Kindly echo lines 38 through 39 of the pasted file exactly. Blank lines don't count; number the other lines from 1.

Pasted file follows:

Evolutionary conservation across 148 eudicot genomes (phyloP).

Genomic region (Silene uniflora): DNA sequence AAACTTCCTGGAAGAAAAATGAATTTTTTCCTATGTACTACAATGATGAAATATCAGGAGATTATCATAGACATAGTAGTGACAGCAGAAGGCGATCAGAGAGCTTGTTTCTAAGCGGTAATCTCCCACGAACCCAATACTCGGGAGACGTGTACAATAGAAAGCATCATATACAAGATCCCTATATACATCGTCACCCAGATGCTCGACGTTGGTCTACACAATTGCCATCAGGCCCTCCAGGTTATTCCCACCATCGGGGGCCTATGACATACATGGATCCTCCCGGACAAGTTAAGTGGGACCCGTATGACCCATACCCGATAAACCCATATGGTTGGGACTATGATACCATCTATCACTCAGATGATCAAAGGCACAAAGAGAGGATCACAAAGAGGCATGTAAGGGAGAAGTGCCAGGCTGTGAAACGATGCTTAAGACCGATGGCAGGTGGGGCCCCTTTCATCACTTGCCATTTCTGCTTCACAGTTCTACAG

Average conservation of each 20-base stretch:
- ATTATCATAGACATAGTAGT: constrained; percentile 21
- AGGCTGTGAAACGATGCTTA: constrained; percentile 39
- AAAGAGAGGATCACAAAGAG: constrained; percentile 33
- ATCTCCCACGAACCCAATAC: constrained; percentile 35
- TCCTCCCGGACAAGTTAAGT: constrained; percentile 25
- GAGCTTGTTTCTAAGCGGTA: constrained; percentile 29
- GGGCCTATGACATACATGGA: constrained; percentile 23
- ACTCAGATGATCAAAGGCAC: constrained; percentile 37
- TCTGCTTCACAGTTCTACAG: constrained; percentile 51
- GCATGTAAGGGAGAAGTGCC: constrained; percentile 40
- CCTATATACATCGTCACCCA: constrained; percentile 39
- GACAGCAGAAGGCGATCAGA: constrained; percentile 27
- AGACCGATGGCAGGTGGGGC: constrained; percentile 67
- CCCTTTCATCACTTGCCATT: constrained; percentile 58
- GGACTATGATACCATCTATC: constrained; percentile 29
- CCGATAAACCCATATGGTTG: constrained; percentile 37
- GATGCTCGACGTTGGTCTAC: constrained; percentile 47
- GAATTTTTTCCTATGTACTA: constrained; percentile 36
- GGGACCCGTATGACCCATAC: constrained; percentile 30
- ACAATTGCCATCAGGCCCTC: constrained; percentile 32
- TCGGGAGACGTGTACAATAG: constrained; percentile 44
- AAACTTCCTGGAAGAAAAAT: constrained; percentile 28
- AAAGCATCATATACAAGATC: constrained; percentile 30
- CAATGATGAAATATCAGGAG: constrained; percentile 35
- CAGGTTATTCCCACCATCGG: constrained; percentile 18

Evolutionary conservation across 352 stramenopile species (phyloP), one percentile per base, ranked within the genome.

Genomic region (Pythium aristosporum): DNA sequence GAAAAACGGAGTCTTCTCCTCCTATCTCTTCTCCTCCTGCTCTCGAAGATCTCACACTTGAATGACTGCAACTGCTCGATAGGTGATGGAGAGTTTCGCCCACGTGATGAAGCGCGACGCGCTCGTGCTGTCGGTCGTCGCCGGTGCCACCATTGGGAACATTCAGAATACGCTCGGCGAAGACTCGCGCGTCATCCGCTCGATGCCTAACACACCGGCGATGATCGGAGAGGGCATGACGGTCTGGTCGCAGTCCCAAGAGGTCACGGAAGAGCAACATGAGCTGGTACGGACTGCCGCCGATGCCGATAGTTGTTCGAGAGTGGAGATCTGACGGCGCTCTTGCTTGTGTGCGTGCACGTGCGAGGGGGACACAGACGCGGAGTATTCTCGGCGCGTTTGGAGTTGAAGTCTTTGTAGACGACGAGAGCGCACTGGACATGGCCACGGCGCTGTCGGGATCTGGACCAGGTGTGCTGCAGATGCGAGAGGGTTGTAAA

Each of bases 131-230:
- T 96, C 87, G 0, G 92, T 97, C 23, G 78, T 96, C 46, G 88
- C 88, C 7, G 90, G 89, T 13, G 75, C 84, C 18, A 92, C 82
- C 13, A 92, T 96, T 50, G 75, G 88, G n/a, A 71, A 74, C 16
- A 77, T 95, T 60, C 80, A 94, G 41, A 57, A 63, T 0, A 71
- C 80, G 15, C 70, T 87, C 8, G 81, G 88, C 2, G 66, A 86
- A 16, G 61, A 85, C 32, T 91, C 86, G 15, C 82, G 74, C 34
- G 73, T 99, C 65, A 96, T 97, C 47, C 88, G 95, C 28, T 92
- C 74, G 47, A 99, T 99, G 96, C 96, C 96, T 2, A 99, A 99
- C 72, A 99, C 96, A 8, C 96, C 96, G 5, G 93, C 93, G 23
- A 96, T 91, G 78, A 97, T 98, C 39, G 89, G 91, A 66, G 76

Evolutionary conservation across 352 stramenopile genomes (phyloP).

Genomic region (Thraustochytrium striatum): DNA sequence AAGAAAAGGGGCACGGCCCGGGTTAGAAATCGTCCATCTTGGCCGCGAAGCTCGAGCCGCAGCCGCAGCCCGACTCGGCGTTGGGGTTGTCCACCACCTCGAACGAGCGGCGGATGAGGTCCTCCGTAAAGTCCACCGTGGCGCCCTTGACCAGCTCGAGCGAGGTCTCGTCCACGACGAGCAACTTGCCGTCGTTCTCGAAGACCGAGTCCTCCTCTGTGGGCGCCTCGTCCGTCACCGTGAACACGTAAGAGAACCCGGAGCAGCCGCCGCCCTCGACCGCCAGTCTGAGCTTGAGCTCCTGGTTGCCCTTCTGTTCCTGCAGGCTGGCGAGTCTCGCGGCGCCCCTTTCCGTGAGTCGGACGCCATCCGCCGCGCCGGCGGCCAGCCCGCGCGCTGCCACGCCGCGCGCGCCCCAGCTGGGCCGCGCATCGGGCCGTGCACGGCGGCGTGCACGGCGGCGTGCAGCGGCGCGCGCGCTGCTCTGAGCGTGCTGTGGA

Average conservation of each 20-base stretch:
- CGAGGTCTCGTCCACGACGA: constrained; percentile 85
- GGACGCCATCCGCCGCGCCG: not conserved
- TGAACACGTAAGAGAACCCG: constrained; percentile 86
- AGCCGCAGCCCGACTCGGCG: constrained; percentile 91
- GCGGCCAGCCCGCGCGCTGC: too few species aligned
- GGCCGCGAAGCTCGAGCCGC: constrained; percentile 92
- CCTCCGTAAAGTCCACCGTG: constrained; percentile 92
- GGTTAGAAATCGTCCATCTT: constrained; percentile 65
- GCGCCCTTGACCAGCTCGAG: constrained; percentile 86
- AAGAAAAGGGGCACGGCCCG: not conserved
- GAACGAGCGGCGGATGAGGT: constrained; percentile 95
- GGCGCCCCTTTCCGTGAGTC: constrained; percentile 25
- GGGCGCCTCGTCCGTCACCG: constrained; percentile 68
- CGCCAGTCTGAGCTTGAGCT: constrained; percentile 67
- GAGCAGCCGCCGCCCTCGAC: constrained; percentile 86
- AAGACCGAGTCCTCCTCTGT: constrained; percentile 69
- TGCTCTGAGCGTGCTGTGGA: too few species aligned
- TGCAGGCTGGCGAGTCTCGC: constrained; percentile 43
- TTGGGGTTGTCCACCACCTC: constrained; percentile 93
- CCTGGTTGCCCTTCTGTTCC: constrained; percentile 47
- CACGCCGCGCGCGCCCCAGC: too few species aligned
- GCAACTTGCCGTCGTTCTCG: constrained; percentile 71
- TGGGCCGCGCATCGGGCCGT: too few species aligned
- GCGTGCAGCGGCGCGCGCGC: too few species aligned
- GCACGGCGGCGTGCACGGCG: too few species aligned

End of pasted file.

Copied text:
- G 73, T 99, C 65, A 96, T 97, C 47, C 88, G 95, C 28, T 92
- C 74, G 47, A 99, T 99, G 96, C 96, C 96, T 2, A 99, A 99